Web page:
As far as the conflict between BrewDog and British beer tradition is concerned though, my feeling is that there's room for both and neither should feel threatened by the other. BrewDog wants to smash the tired old system, the tired old system is digging its heels in and refuses to budge. There has to be a happy medium where both can exist. If I had to leave America for whatever reason and go back to the UK, the thing I'd miss the most is the fantastic beer, but sitting here in deepest Texas my British heart yearns to be able to stroll down to the end of my street, walk into the pub on the corner, see a couple of mates sitting at a table and spend the evening sipping hand-pulled 3.5% ales from the wood with them. While it's quite clear that there are plenty of British beer drinkers who wouldn't dream of drinking anything that wasn't cask- or bottle-conditioned, and who wouldn't touch force-carbonated American craft beer even if all the oceans dried up, there are also many (like me) who want to appreciate both and who welcome what James and Martin are doing, if not always the way they're doing it. Evolution, not revolution, is best.

For sure CAMRA needs to be shaken out of its torpor. It's a bit like a certain British radio and television organisation. For years the BBC was rather whimsically referred to as 'Auntie' because it often came across as an old spinster aunt who knew what was best for everyone and wouldn't be persuaded otherwise. Indeed, during its 50th anniversary celebrations in the 1970s someone wrote a letter to the editor of The Times stating "Sir, the BBC has always been 50 years old. I remain, yours etc...". I think CAMRA currently finds itself in the same kind of mid-life crisis that the BBC was experiencing 35 years ago: having good intentions but out of touch with almost everyone, a little stuffy and old fashioned and fearing change. A large percentage of the folks who drink only traditional British ales are getting older and will soon begin to dwindle. Far fewer of the younger generations replacing them want the same kind of beer. Although I haven't yet visited one, I don't think a BrewDog bar will bear much resemblance to a quaint old pub.

And with a mention of BrewDog bars, I think that brings us back to the Diageo fiasco, debacle, rumpus, brouhaha.

It seems that BrewDog was to be named as 'Bar Operator of the Year' at the British Institute of Innkeeping (Scotland) awards ceremony in Glasgow last Sunday. The company was expecting it, the independent panel of judges was expecting it (they would, being the people who voted for the winner), the BII was certainly expecting it (because they'd already had the trophy engraved with the name of the winner), and it seems that Diageo were expecting it too but (for reasons unknown at this point) didn't like it because one of their suits pulled someone from the BII aside and made it clear that should BrewDog get the award the BII could forget about future sponsorship from the company.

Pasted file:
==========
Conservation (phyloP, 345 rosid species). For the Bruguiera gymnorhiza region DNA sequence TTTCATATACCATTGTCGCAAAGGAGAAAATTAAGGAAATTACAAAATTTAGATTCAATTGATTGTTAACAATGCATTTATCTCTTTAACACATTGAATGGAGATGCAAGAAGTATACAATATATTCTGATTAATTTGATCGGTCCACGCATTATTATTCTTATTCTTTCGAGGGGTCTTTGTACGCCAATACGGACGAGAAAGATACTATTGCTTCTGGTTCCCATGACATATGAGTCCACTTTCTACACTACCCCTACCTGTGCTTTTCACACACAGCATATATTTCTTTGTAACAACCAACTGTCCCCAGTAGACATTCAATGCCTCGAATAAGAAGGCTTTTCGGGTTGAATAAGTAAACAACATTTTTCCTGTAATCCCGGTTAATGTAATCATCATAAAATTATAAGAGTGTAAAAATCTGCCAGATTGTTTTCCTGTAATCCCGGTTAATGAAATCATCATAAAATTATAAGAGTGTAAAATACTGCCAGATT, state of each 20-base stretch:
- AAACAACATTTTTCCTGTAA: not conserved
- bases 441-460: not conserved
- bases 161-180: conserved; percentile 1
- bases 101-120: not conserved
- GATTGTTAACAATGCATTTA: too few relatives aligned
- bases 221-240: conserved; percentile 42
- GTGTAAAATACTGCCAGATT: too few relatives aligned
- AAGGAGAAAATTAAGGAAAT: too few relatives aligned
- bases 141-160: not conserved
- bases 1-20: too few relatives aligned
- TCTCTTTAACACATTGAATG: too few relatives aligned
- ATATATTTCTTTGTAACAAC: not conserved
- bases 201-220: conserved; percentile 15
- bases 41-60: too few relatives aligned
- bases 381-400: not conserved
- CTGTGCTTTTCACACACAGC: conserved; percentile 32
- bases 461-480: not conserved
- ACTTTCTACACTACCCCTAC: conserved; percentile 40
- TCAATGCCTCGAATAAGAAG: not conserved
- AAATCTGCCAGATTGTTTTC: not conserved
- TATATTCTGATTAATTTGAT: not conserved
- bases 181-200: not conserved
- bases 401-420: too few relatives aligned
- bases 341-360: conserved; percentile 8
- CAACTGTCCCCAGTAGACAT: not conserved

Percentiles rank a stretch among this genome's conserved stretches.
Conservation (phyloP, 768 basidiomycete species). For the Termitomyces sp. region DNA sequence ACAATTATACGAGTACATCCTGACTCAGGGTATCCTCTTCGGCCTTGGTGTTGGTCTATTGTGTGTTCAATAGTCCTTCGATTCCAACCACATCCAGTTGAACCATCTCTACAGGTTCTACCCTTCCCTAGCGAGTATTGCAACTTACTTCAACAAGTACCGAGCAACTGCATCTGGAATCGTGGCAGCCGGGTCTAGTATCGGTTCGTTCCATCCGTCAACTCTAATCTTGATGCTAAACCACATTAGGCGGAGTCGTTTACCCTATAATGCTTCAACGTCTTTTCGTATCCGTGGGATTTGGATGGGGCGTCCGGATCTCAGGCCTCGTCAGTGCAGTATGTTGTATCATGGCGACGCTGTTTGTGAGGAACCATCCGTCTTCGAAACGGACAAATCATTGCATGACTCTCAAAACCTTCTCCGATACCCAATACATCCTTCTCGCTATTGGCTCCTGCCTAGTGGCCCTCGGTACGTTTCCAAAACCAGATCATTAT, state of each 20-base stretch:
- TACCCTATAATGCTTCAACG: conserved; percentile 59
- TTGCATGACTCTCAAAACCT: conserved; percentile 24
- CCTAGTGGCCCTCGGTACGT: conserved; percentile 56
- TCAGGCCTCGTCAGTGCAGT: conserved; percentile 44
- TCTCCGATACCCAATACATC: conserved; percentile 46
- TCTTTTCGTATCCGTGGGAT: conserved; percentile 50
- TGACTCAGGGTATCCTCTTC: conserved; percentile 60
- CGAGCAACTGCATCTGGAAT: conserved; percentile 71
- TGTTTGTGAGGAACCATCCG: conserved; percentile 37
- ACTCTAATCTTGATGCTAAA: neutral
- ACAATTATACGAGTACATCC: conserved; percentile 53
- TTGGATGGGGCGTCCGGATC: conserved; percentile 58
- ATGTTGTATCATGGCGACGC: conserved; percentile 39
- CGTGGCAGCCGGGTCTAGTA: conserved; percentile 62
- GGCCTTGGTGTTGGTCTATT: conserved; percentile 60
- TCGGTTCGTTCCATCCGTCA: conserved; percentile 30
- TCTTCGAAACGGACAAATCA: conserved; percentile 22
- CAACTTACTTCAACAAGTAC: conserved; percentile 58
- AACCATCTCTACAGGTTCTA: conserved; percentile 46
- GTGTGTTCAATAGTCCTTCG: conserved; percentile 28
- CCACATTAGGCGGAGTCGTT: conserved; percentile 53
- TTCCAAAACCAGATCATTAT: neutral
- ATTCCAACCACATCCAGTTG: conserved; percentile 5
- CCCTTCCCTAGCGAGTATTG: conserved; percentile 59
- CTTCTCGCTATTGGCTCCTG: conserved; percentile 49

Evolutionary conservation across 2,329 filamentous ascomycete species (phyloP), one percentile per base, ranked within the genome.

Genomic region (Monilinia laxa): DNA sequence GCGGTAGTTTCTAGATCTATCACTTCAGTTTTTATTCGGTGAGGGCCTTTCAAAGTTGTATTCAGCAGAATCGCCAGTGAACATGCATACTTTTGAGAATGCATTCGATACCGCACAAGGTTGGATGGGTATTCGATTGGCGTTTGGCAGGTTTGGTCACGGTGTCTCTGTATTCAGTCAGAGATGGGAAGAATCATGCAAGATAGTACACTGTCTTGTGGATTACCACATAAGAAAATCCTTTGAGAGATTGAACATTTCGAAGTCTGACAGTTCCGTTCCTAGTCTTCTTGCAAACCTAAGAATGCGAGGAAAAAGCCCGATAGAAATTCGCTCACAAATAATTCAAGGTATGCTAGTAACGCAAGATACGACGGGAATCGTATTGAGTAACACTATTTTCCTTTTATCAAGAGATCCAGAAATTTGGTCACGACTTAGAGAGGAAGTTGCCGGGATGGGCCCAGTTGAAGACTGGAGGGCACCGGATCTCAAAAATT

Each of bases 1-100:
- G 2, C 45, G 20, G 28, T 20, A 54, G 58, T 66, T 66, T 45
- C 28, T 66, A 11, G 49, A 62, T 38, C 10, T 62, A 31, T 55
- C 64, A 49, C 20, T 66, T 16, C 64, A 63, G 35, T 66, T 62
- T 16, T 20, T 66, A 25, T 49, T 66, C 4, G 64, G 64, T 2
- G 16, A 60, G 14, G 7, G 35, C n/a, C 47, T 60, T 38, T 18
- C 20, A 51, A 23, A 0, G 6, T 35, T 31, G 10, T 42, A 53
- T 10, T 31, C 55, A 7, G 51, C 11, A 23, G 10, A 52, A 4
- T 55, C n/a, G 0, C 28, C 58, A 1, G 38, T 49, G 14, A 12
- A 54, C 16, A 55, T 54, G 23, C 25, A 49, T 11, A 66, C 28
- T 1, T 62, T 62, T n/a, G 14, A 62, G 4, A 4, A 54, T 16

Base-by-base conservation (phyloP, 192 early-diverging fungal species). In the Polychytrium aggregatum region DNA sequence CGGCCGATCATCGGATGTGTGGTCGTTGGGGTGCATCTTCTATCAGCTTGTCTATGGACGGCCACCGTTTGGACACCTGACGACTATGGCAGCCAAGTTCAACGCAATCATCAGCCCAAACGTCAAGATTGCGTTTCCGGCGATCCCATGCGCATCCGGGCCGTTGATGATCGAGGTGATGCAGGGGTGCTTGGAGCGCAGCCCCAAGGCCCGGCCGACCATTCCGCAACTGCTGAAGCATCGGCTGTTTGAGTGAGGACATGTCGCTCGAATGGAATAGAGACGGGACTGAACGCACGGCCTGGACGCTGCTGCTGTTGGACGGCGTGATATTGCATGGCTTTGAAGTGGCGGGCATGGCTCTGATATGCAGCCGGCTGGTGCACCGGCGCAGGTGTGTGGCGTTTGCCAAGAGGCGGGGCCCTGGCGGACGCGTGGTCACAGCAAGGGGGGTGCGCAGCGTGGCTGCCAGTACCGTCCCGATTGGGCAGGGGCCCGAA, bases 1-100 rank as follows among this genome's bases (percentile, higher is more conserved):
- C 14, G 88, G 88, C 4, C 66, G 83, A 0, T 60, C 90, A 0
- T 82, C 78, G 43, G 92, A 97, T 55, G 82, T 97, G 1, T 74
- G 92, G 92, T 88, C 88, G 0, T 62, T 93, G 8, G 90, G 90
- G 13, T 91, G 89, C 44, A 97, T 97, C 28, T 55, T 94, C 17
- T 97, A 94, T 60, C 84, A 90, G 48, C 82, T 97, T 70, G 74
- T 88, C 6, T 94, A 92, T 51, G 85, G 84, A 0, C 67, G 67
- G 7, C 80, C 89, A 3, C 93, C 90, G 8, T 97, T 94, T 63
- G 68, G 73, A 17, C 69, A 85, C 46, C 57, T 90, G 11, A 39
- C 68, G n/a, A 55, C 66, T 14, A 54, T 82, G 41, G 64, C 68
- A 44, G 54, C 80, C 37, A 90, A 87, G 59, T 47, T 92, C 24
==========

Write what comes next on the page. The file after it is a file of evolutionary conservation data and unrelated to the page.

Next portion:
No doubt feeling the pressure and having to act on the spur of the moment, the people at the BII decided to bow to the corporation's wishes, an act they later regretted and came clean about (see below).

There was much surprise when the winner was announced and it wasn't BrewDog. The people who were chosen as winners flat out refused to accept the award because it said 'BrewDog' on it. A lot of people wondered what the hell was going on until a few days later when James Watt took a phone call from Kenny Mitchell, chairman of the BII (Scotland), who explained that:

We are all ashamed and embarrassed about what happened. The awards have to be an independent process and BrewDog were the clear winner. Diageo (the main sponsor) approached us at the start of the meal and said under no circumstances could the award be given to BrewDog. They said if this happened they would pull their sponsorship from all future BII events and their representatives would not present any of the awards on the evening. We were as gobsmacked as you by Diageo’s behaviour. We made the wrong decision under extreme pressure. We were blackmailed and bullied by Diageo. We should have stuck to our guns and gave [sic] the award to BrewDog.

James Watt posted the story on BrewDog's blog, and then the Twitterstorm began. Within a couple of hours Diageo released the following statement:

There was a serious misjudgement by Diageo staff at the awards dinner on Sunday evening in relation to the Bar Operator of the Year Award, which does not reflect in anyway Diageo’s corporate values and behaviour.

We would like to apologise unreservedly to BrewDog and to the British Institute of Innkeeping for this error of judgement and we will be contacting both organisations imminently to express our regret for this unfortunate incident.

As far as PR goes, the whole sorry tale is a complete and utter gift to BrewDog, although their diehard critics will no doubt be trying to figure out how they engineered yet another one of their stupid gimmicks. And I guess there's a certain Diageo exec (a potentially ex-exec who might find in the next few days that he has a need to start sending out copies of his - updated - CV) who has come to realise that you can't do stuff like that in this age of social networking, especially to anyone as new and media-savvy as BrewDog.